Incredible India and the Western GhatsMay 21, 2018
Well, here we go again!
I am away from our beloved facility at The Living Desert Zoo and Gardens on another lengthy trip, this time to Incredible India for a six-week partnership working with the Applied Environmental Research Foundation (AERF). The goal of our Fulbright Program sponsored project is to help improve the conservation capacity among practitioners in this wonderful country to conserve biodiversity in an imperiled landscape here.
The Fulbright Program was started by US Senator J. William Fulbright in 1946 in an effort to provide soft diplomacy with the rest of the world. The Fulbright Program aims to increase mutual understanding between the people of the United States and the people of other countries. Fulbright Specialists are all leaders in their fields from the United States. By working with and learning from our collaborators internationally, we are able to share the many gifts that we have received as a consequence of being Americans with the rest of the world. These in-depth experiences help to promote goodwill with our collaborators and others with whom we meet and work. I feel genuinely honored to have been selected, and even more so that I get to work with AERF in India!
As you may know, India is one of the most biologically diverse countries globally, and is home to an astounding diversity of species, ecosystems, and cultures. More specifically, the escarpment on the western edge of India called the Western Ghats is considered one of the ten hottest Biodiversity Hotspots globally. The Western Ghats (which often seems like a frighteningly precipitous mountain chain as you drive through them!) are not only biologically unique and incredibly diverse, but also as threatened by human activities as any location globally. In the Western Ghats, as much as 37% of all plants are found only there, even though the Western Ghats comprise less than 6% of India. Similarly, 78% of amphibians, 62% of reptiles, 53% of fish, 12% of mammals, and 4% of the birds are also endemic to the Western Ghats, being found nowhere else in the entire world.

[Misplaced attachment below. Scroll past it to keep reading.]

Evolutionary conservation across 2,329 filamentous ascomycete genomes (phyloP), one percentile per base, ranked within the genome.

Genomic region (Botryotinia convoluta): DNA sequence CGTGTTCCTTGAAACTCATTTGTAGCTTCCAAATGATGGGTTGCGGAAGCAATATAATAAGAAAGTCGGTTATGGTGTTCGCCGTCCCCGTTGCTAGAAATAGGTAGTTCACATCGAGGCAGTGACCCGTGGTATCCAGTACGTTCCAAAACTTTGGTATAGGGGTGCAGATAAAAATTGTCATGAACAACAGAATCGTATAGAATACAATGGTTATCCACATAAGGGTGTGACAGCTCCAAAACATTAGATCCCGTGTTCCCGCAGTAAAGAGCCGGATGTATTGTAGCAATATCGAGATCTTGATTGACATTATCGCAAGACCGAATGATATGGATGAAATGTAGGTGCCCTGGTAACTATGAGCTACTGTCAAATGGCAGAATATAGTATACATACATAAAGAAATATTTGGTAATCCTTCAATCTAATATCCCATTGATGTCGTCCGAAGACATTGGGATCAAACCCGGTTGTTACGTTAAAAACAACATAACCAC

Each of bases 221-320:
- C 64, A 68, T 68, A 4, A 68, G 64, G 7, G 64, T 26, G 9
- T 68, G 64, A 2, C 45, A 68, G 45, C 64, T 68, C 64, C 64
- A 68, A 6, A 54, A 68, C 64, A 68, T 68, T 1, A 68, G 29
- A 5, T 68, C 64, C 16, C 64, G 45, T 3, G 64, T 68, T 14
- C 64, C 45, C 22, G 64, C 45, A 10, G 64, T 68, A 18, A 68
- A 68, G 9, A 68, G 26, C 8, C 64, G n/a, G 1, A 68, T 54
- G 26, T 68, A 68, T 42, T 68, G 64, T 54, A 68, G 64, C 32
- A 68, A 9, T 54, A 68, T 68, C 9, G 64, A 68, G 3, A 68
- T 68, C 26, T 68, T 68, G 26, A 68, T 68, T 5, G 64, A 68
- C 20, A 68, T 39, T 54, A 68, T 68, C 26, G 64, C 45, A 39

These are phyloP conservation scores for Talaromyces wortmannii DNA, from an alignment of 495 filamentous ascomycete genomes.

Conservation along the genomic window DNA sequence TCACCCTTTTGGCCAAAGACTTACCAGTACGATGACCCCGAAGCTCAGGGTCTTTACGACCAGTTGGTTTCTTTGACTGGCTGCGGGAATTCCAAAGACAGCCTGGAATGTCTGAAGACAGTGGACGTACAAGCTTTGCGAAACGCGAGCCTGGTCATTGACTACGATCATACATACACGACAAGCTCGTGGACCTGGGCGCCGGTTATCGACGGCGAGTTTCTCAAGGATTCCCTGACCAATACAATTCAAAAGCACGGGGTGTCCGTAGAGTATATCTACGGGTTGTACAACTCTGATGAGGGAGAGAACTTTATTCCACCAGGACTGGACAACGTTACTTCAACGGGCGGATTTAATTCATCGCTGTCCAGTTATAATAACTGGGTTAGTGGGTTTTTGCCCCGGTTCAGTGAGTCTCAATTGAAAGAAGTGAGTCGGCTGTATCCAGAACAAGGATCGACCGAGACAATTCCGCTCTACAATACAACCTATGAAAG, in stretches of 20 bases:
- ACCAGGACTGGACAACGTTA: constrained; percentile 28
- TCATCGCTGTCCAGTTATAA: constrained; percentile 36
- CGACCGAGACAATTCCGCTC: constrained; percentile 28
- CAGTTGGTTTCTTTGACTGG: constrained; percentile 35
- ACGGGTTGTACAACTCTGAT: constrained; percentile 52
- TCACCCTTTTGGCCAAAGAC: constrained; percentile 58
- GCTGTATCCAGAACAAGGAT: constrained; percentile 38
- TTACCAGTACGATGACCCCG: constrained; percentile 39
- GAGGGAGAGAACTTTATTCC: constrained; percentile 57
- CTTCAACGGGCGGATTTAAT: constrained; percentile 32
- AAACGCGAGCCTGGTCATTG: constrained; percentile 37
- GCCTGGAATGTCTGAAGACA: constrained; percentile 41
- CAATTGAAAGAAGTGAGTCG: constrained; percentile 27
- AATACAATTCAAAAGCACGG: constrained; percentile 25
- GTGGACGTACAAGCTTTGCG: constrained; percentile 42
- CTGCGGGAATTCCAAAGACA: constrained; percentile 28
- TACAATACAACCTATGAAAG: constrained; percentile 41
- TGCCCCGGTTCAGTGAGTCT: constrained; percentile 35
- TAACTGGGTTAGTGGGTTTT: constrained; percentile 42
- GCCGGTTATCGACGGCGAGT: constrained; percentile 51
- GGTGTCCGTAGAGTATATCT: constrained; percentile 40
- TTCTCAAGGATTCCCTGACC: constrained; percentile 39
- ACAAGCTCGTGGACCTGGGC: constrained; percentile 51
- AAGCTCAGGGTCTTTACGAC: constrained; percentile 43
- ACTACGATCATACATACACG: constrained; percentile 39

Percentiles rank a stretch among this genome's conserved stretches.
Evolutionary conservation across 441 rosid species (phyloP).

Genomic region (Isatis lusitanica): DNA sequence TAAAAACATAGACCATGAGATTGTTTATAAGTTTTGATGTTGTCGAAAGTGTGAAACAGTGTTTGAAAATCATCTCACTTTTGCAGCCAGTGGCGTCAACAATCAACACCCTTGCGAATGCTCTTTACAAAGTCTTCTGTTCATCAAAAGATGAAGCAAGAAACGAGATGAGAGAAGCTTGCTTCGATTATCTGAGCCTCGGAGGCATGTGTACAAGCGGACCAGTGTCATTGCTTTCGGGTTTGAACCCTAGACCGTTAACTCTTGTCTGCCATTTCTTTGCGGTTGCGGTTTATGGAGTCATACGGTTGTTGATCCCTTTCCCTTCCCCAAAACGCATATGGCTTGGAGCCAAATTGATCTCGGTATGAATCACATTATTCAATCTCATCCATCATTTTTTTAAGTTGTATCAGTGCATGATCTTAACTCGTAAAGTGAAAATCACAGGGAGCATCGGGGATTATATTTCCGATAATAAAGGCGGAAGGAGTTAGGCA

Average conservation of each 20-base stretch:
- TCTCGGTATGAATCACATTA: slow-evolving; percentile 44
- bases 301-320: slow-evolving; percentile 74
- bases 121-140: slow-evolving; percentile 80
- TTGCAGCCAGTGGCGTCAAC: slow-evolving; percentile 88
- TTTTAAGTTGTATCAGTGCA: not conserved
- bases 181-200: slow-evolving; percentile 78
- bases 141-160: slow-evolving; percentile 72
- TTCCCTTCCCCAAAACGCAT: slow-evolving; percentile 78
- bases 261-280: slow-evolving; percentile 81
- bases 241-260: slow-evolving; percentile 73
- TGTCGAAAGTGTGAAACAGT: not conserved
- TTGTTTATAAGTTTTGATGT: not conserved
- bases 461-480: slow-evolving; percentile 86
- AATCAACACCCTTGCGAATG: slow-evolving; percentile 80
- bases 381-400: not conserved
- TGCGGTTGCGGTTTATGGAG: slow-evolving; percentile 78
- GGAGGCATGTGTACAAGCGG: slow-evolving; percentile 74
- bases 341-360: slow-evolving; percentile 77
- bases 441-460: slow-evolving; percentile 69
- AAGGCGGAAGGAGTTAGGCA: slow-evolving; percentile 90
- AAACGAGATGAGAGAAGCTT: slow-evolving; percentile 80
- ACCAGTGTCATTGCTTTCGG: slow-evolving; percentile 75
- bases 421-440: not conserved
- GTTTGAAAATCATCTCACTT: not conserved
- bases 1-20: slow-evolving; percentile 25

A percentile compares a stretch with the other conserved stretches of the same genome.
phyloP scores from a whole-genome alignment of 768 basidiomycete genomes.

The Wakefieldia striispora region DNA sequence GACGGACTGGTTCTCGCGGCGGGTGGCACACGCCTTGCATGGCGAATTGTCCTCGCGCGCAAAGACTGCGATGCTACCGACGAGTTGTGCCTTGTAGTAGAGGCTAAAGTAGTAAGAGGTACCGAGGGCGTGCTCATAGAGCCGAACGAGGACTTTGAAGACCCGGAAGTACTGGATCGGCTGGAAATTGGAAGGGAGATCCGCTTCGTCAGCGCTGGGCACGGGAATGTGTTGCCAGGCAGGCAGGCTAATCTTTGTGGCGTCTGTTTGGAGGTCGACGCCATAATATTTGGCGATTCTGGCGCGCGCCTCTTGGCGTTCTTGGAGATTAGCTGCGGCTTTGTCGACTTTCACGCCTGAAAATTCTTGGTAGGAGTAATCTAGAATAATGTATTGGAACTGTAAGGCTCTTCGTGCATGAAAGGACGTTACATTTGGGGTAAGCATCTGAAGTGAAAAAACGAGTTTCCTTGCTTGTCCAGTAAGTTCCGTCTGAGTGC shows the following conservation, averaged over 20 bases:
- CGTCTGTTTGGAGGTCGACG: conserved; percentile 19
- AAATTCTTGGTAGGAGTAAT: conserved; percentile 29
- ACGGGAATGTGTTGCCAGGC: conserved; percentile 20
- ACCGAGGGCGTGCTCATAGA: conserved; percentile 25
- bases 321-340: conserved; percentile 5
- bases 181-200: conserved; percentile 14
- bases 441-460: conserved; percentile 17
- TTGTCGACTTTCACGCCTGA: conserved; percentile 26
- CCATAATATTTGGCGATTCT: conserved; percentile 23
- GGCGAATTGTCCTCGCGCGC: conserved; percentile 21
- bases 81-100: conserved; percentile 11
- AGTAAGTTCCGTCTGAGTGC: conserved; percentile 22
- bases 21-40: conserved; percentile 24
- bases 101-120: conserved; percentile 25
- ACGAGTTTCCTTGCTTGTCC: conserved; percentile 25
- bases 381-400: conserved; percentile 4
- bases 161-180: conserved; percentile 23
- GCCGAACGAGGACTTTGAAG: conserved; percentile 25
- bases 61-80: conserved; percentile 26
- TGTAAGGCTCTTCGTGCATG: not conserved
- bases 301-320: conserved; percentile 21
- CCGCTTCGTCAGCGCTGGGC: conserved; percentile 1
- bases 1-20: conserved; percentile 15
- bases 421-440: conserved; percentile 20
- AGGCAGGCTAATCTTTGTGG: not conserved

Unfortunately the Western Ghats are under extreme threat of deforestation. Although much of the land is steep and mountainous, large patches have been cleared in support of unsustainable tea, coffee, and teak plantations as well as for mining. Erosion and topsoil loss are rampant, exacerbated given that nearly all of the rain falls during the intense four summer months of monsoonal rains. Although much of it has already been despoiled and cleared, reforestation is occurring in the Western Ghats. Forest recovery is concentrated in areas that are either set aside as national biodiversity preserves, but more so in the form of nearly 6,000 smaller patches of Sacred Grove forests that comprise the majority of intact forest cover in the Western Ghats.
The Applied Environmental Research Foundation has been working in the Western Ghats for over two decades and has been globally recognized as an innovative leader in land conservation through community participation and applied research. Most importantly, they have been vocal and effective via their advocacy for the preservation of these Sacred Groves, religiously significant relic forest patches traditionally protected by communities in reverence of a deity or as homes for. Amidst rampant deforestation and land conversion, Sacred Groves form important refuges for forest biodiversity. The state of Maharashtra, where Mumbai is located, has one of the highest concentrations of Sacred Groves in the entire country, so their preservation in the north Western Ghats are crucial for conserving one of the Hottest Biodiversity Hotspots.
AERF asked me to help them create the next generation of Indian conservation leaders by partnering with Technical Colleges in Maharashtra state to improve the skills, knowledge, and leadership of organismal biology students and professors. These Colleges are the main place where interested Indian conservationists receive their training. Creating interest and a desire in this focal community is the main goal for the capacity building and training that I am here to do!
Therefore, for the next 6 weeks, I will be conducting meetings with leading universities in the northern Western Ghats to better understand their needs for conservation implementation and planning. Based on this, I will conduct a series of training events to build capacity among the educators and graduate students who will become the trainers for others in the area. Likely, I will create a series of curricula, based past courses that I have taught at Columbia University and California State University San Marcos, that will be the basis for this ongoing capacity building.
Stay tuned, as I share my experiences traveling all around this amazing landscape and working with the brightest minds in conservation in India to help conserve the Western Ghats. I will take all that I have learned and all that we are doing at The Living Desert and share it with our friends and collaborators here, while also promoting mutual understanding between the people of the United States and India.
It’s going to be a Grand Adventure!